Other than his confidence, Rosie supposed there wasn’t much that was extraordinary about him. He had dark brown hair and wore aviator glasses. She probably could have found ten men that looked just like him in Copper City. He didn’t look like someone who swam the English Channel and ran the Boston Marathon.

She stopped on the other side of the ditch from his irrigation pump. “You’re using my water,” she shouted.

He held a hand to his ear. “I can’t hear you.” He pointed a few yards away to a crop of cottonwood trees. “Maybe we should talk over there.”

Rosie leaped over the irrigation ditch and switched off the pump. She waited until the motor died down before she spoke. “It’s not your turn to use the water. Someone should have told you. There’s a schedule.”

He laughed—he actually laughed. “I don’t believe I’ve had the pleasure of meeting you. I’m Destry Steadman.”

She resisted the urge to turn back toward home. She still had so much to do. “I’m Rosie Curtis.”
“Rosie from the water police?” He removed his sunglasses to reveal dark blue eyes almost the same shade as Rosie’s.

Rosie folded her arms, reminding herself that it wasn’t Destry’s fault she’d arrived home two hours late because of Grandpa’s doctor appointment. “Rosie, your neighbor.” He had only caused her to miss an extra half-hour of watering time. “Someone should’ve given you a copy of the schedule.”

“Someone gave me a copy, but I didn’t know it was that big of a deal.”

“It’s a big deal.” Rosie tried to control her tone. “You’re just lucky you didn’t use Brett McFerrin’s water.”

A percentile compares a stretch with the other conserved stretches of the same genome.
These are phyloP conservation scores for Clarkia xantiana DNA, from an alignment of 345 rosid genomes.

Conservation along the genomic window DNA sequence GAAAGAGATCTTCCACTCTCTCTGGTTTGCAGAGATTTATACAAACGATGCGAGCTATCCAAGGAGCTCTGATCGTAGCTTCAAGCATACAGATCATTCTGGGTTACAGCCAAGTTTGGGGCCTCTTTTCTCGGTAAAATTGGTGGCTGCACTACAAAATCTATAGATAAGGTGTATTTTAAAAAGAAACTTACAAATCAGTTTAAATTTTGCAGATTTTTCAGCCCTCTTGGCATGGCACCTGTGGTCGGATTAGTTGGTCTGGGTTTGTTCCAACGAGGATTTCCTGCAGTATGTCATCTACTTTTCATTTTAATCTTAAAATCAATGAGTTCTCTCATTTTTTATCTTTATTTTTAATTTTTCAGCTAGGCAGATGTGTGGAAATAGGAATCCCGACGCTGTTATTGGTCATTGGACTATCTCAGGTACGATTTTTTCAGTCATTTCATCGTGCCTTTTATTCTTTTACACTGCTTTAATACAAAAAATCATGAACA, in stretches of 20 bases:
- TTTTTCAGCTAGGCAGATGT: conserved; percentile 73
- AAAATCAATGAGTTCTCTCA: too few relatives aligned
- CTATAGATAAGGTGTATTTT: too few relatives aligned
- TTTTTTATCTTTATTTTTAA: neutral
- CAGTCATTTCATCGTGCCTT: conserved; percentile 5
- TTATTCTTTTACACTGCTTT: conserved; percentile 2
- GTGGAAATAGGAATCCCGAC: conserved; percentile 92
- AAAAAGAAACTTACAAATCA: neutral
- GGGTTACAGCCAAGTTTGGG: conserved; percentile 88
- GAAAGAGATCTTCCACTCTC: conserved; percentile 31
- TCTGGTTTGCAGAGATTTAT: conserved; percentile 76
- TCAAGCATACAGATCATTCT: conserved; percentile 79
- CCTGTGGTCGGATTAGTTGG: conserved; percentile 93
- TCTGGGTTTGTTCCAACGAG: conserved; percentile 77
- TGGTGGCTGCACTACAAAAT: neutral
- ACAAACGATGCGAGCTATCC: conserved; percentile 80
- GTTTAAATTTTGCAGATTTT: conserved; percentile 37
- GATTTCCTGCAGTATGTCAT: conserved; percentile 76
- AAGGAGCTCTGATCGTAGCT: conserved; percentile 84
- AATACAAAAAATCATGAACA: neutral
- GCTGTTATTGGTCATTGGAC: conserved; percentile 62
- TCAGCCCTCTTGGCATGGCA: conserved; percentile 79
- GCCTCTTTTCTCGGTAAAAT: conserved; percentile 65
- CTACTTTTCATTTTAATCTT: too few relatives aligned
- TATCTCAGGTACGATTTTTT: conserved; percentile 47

“Brett McFerrin?”

“He owns the house at the end of the lane, and he’s got at least forty pounds on you.”

Destry’s eyes widened. “You mean he’d—”

“Brett’s a nice guy, but it’s not unusual for a man to lose his temper over water rights, especially when there’s a drought.” Rosie bent to pick up Destry’s screwdriver from where it lay in a puddle of water. She wiped it on the side of her jeans and handed it to him. “I’ll be happy to answer any questions you might have, but I’m in sort of a hurry right now.”

He lowered one eyelid to a half-squint. “Sorry about the water. Would it work to trade times?”

Rosie shook her head. “Thanks for offering, but you were scheduled to water earlier this afternoon. I’d be happy to trade in the future if you let me know ahead of time.”

He reached for the wallet in his back pocket. “I’ll pay you back.” A typical city dweller, he had no idea that water was more valuable than liquid gold out here. “How much do I owe you?”

Ignoring the stack of bills in his wallet, Rosie forced a smile. “You don’t owe me anything. The main thing I need is to get back to work.” She turned to walk back in the direction of Grandpa’s ranch. She didn’t have time to teach him the ropes—not with everything else she had to do. Since Grandpa’s heart trouble started, Rosie had taken on almost all the work around the ranch, and she needed to get ahead on her chores before her teaching job began again next week.

She’d reached the fence where Cheddar waited before she noticed the lap-lap-lap behind her. She turned to look at her flip-flop-clad neighbor. There was that smile again. “I thought you could use a hand,” he said. “Maybe if I help, you can get things watered faster.”